You can now read 5 articles in a month for free on BostonGlobe.com. Read as much as you want anywhere and anytime for just 99¢.

Family settles lawsuit with Yale fraternity

STAMFORD, Conn. — The family of one of four Yale University students killed in a 2003 crash on Interstate 95 in Connecticut has settled a negligence lawsuit against the Delta Kappa Epsilon fraternity.

The suit filed in 2005 by the family of Nicholas Grass of Holyoke, Mass., was settled under undisclosed terms this month, according to court records.

Continue reading below

The students were among nine packed into the SUV returning from a Delta Kappa Epsilon event in New York City when their vehicle slammed into a tractor-trailer that had crashed in an earlier accident. The lawsuit claimed fraternity leaders failed to provide safe transportation from the event and the SUV driver, who was a Yale student and frat member, was sleep-deprived during the frat’s so-called hell week of alleged hazing of pledges.

The crash killed the SUV driver, Sean Fenton, 20, of Newport Beach, Calif., and three passengers — Grass, 19; Andrew Dwyer, 19, of Hobe Sound, Fla.; and Kyle Burnat, 19, of Atlanta. Grass and Burnat were pitchers on Yale’s baseball team.

Five other Yale students in the SUV were injured.

A message seeking comment was left for a lawyer for the fraternity Tuesday.

Lawyers for the fraternity said in court documents that Delta Kappa Epsilon should not be held liable because it could not have foreseen the ‘‘series of unfortunate events’’ that led to the accident.

The lawsuit also claimed the state Department of Transportation and two construction companies were liable for alleged safety hazards at the highway construction site where the tractor-trailer crashed. Other victims’ families also sued the state and the two companies. Claims against the state were dismissed because of government immunity from lawsuits, while the construction companies entered into settlements, lawyers in the cases said.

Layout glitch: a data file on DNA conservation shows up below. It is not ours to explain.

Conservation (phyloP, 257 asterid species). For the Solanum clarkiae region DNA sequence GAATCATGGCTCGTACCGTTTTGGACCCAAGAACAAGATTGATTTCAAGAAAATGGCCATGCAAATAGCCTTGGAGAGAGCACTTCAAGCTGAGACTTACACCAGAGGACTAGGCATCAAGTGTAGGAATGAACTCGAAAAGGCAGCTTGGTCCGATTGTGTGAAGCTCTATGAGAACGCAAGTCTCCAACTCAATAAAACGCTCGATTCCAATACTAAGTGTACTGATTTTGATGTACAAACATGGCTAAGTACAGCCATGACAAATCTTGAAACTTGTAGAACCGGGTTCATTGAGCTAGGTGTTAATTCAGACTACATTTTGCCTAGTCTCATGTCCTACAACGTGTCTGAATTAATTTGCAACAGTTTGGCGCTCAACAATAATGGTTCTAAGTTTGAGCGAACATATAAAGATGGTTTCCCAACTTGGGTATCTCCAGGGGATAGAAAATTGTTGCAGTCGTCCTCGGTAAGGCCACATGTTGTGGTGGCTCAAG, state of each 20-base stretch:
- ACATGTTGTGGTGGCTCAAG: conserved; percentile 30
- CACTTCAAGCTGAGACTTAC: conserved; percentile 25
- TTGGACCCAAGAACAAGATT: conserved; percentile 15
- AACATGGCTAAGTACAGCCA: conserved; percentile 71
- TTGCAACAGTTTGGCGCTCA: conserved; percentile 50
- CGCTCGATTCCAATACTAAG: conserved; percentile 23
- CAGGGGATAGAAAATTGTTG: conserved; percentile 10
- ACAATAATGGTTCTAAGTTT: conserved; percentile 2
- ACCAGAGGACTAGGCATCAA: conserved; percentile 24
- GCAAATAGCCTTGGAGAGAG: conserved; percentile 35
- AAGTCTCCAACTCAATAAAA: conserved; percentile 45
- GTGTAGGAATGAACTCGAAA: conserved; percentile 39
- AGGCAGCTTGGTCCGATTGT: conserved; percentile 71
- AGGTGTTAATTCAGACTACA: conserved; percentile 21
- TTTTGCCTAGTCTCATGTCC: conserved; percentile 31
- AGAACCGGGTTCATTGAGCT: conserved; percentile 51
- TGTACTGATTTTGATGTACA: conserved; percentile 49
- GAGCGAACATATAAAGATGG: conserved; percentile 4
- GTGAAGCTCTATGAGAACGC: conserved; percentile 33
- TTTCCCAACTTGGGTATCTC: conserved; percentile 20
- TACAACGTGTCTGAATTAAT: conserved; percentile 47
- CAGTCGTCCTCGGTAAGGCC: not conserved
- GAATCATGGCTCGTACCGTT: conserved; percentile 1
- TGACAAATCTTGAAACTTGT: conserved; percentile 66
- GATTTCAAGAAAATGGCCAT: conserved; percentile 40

The National Transportation Safety Board investigated the accident and found plenty of blame, including poor highway conditions, speeding, fatigue, and lack of seat belt use.

Loading comments...
Subscriber Log In

We hope you've enjoyed your 5 free articles'

Stay informed with unlimited access to Boston’s trusted news source.

  • High-quality journalism from the region’s largest newsroom
  • Convenient access across all of your devices
  • Today’s Headlines daily newsletter
  • Subscriber-only access to exclusive offers, events, contests, eBooks, and more
  • Less than 25¢ a week
Marketing image of BostonGlobe.com
Marketing image of BostonGlobe.com
Already a subscriber?
Your city. Your stories. Your Globe.
Yours FREE for two weeks.
Enjoy free unlimited access to Globe.com for the next two weeks.
Limited time only - No credit card required!
BostonGlobe.com complimentary digital access has been provided to you, without a subscription, for free starting today and ending in 14 days. After the free trial period, your free BostonGlobe.com digital access will stop immediately unless you sign up for BostonGlobe.com digital subscription. Current print and digital subscribers are not eligible for the free trial.
Thanks & Welcome to Globe.com
You now have unlimited access for the next two weeks.
BostonGlobe.com complimentary digital access has been provided to you, without a subscription, for free starting today and ending in 14 days. After the free trial period, your free BostonGlobe.com digital access will stop immediately unless you sign up for BostonGlobe.com digital subscription. Current print and digital subscribers are not eligible for the free trial.